• I wondered if anyone was currently growing tea in Michigan, and a search led me to the internet home page of Light of Day Organics in Traverse City. You may notice that it says at the top, "Michigan's Only Tea Farm." As I was looking over their website, I found a quote I absolutely loved about how they operate: "We wanted to make sure that taste wasn’t the only thing to feel good about. Ensuring the highest quality of tea for you and life for those who bring it to us is part of our mission. We honor all of those involved in bringing this extremely labor-intensive crop from the fields to our cup by paying everyone a proper living wage and encouraging the spiritual sacredness of the family unit and community with time off from work to recharge and to play in this beautiful area that we are blessed to call 'home.'" Loved reading how a mom named Angela (ahem!) started this company in 2003 and helps her customers make healthy lifestyle choices. You can click here to learn more about the tea farm.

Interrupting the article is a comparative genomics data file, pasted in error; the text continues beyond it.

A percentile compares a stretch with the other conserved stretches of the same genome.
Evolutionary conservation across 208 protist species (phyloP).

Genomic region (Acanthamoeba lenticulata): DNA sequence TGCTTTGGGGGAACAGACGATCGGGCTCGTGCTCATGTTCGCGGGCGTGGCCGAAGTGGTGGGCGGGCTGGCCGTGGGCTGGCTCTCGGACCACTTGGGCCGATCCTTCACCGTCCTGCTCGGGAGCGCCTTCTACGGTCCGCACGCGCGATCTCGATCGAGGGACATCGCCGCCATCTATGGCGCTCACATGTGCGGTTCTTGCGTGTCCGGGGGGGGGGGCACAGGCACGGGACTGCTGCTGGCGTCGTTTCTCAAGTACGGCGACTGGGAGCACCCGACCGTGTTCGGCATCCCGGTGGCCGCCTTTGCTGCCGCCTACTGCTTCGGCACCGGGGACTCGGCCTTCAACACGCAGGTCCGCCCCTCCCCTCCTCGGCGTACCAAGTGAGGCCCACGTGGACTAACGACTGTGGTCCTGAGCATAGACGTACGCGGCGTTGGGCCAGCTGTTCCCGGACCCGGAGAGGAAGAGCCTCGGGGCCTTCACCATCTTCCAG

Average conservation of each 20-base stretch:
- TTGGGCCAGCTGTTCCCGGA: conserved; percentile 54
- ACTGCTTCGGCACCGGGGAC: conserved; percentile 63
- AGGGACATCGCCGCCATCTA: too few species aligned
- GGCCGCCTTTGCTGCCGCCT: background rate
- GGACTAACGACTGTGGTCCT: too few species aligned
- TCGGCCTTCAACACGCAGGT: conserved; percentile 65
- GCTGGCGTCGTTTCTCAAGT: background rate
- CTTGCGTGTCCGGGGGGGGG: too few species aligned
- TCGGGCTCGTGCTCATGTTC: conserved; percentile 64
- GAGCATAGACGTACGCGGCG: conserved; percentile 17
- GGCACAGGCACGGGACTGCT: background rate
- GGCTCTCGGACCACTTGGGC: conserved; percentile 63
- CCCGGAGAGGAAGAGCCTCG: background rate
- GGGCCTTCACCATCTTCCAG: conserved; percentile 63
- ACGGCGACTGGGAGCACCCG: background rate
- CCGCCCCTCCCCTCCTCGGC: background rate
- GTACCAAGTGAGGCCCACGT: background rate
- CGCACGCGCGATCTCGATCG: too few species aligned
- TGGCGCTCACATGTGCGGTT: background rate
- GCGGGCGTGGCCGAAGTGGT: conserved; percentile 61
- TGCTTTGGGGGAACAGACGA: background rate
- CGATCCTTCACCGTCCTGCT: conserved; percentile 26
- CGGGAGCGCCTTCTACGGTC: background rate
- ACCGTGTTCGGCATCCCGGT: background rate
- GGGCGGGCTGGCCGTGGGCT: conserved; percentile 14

• When I started collecting recipes from famous department stores years ago, I was happy to learn about Detroit's J. L. Hudson Department Store, which was known for its Mezzanine Tea Room and other eateries. And then I was beside myself to learn that the great Diana Ross once worked in the basement cafeteria at Hudson's and was, in fact, the first black bus girl there. That was actually quite fitting, since Detroit is also the home of Motown, the legendary record company founded by Berry Gordy Jr. in 1959, where Diana Ross would soon find a recording home. Frankly, if you don't love Diana Ross and the Supremes, I'm not sure we can be friends. "Stop! In the Name of Love" and "Where Did Our Love Go," "Baby Love" and "Come See About Me" still take me to a happy place inside my head. Now one of Hudson's signature recipes was their famous Maurice Salad. And while I haven't found any evidence that Diana Ross ever enjoyed a Maurice Salad (and neither can I say that she didn't), I can tell you that I've made these simple and delicious salads myself, and they are quite delicious.  I suggest eating one while you listen to Diana Ross and the Supremes on Pandora. Here's the recipe if you care to look it o-o-ver.